“The lack of an effective vision, or, a conflict of vision, is a root cause of the failure of many great businesses.”
“Each [businesses vision] needs to be aspirational in order to expand the thinking of leaders and employees throughout the organisation.”
“Our vision is to create long-term value by economic means for customers, society, and the company. Customers come first in this list because without them there is no business.”
“In deciding which businesses to pursue, Koch looks at how we can make good profit in the long term. This is fundamental to our vision because unless a business creates value for others, it will cease to exist (unless coercion is involved).”
Clearly the idea of customer value is important for Koch. If the customer attains a benefit from its transaction with the business, then that is ideal, because without customers, there is no business.
“We prefer to look at business through a win-win mindset.”
“I had a clear understanding that the purpose of business was to create value for customers.”
“Our goal was – and still is – to be the best counter-party of choice to our customers, vendors, communities, and employees.“
“For a business to survive and prosper in the long term it must develop and use its capabilities to create real, sustainable, superior value for its customers, for society, and for itself. Only by doing so can it continue to inspire and attract customers, suppliers and partners.”
Identify a differentiator – what can Koch do differently that gives them an edge in the market?
“We are constantly improving our capabilities, building new ones, and finding new opportunities for which they can create value. This is a departure from the conventional wisdom of most companies, which stick to industries they know well.”
“Koch’s emphasis on compounding is another difference between the vision of our company and that of many others.”
“Koch’s vision is different from most because it’s focused on value creation and people.”
“Other companies typically have a much different business philosophy and management approach.”
The value of retaining long-term thinking…
“We remain private so we can focus on the long term.“
“Short term profit created by liquidating assets and avoiding expenditures necessary for long-term success, can be illusory.”
“When employees are rewarded only for short-term accounting profits without factoring in what long-term profits were missed, they will tend to make sub-optimal decisions.”
“Short term profits, while necessary, are not sufficient for long-term business success. We have always shared the same vision for Koch; to innovate, grow, and reinvest in order to maximise long-term value by applying our core capabilities. If we try to smooth our earnings (as some public companies feel compelled to do to defend their stock price) our future would not be as bright.”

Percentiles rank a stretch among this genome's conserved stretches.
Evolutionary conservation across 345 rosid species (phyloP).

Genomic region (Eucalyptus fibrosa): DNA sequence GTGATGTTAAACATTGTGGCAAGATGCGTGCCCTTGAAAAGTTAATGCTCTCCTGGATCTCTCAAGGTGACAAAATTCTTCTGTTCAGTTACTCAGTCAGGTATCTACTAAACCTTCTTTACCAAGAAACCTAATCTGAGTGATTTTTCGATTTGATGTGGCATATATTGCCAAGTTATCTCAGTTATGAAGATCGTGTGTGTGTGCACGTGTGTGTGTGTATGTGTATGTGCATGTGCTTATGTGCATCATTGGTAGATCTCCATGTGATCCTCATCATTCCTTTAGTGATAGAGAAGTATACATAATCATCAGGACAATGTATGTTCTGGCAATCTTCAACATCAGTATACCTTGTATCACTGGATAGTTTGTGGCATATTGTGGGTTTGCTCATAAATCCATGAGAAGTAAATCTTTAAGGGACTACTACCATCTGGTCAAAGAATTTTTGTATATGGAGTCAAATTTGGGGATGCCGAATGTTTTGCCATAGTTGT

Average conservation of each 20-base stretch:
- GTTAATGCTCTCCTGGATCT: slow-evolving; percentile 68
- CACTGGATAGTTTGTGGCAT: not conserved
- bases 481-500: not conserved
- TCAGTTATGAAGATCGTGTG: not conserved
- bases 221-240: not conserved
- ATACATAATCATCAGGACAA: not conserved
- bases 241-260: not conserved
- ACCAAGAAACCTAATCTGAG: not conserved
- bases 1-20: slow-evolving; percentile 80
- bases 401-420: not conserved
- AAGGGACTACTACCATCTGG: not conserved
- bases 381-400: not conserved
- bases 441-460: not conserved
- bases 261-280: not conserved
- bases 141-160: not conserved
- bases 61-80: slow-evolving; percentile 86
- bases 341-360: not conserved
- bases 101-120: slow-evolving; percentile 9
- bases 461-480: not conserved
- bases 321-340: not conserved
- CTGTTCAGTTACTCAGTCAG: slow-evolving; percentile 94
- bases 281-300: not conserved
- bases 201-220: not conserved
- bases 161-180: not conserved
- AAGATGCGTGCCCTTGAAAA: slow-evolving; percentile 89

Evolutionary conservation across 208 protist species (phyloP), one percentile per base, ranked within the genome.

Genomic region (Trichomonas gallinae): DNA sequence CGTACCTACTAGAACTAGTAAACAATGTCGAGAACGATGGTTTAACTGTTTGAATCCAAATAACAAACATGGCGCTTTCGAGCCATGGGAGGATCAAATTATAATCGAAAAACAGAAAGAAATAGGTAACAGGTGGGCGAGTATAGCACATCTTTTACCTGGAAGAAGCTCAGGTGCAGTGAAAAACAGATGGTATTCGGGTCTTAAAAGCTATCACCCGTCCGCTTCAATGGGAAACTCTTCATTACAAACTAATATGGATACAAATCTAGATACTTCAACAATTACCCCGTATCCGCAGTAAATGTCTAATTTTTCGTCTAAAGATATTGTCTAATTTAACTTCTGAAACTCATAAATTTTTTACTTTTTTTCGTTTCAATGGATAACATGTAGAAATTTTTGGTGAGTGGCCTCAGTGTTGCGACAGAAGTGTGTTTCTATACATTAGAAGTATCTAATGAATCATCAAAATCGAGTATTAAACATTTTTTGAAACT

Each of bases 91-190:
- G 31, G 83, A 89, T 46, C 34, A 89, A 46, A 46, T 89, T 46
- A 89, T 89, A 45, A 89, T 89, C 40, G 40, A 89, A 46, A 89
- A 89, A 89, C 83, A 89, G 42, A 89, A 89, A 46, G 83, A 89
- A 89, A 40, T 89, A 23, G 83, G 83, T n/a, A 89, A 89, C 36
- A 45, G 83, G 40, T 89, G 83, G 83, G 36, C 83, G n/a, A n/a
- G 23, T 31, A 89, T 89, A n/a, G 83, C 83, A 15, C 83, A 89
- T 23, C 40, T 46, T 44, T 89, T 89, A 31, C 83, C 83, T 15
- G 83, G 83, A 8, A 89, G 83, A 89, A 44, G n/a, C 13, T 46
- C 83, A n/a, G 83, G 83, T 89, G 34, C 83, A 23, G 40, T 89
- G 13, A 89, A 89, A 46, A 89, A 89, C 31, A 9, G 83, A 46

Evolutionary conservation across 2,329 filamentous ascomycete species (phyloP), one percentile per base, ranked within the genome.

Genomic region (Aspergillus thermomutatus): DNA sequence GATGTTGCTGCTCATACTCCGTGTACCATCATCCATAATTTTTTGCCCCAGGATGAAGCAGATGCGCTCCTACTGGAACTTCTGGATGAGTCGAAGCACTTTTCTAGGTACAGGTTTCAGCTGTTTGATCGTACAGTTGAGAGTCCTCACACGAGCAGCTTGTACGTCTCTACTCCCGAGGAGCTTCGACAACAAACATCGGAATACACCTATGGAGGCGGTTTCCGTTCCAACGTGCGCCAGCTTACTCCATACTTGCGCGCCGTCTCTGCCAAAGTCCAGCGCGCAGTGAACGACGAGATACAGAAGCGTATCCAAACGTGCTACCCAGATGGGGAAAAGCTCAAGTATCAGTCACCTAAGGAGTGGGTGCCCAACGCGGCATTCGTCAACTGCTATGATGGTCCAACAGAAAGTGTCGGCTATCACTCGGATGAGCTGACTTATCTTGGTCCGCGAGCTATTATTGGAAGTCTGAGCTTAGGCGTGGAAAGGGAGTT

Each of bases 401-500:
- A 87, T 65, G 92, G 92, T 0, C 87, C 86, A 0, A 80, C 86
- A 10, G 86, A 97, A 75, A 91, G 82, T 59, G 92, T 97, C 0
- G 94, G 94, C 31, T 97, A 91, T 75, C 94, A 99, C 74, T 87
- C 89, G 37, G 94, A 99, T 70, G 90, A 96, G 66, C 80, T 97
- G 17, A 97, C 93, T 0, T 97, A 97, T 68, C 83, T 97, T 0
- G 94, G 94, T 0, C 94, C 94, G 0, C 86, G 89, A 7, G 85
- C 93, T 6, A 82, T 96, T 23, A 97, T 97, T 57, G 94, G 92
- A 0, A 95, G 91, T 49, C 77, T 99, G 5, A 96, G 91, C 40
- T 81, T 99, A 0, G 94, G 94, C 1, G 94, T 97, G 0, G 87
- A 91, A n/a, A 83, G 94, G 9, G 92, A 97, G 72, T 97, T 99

“Based on its vision, Koch (and each of its businesses) develops and implements strategies that will maximise long term value.”
“When setting priorities, one of the most difficult choice is between short-term optimisation strategies and long-term growth and innovation strategies. The natural tendency is for a business to under-invest in long term strategies. To offset this tendency it needs to commit dedicated resources to growth and innovation. Since long-term strategies won’t result in profits for some time, incentives must be designed to reward progress in the interim.”
“Another type of perverse incentive is endemic at publicly traded companies: the quarterly earnings report. Management at a public company is under a great deal of pressure to meet quarterly earnings forecasts, because falling slightly short can cause a significant drop in the stock price. Consequently, management is motivated to make decisions that optimise short-term earnings at the expense of maximising real long-term value. Such decisions may include under-investing in attractive cyclical or long-term opportunities, ignoring needed write-downs, or even manipulating the books. Perverse incentives like these make managing a public company extremely difficult.”
Like many other successful business leaders, Koch place an emphasis on people fitting with their values and culture rather than just having functional competency. Its a lot easier to train someone to fill a functional need than it is to change them to fit the culture…
“We focus first on values.”
“The best coaches place as much emphasis on virtue as on talent.”
“Having skills and intelligence is important, but we can hire all the brightest MBA’s in the world, and if they don’t have the right values, we will fail. Therefore, we hire based onvalues first – then talent.”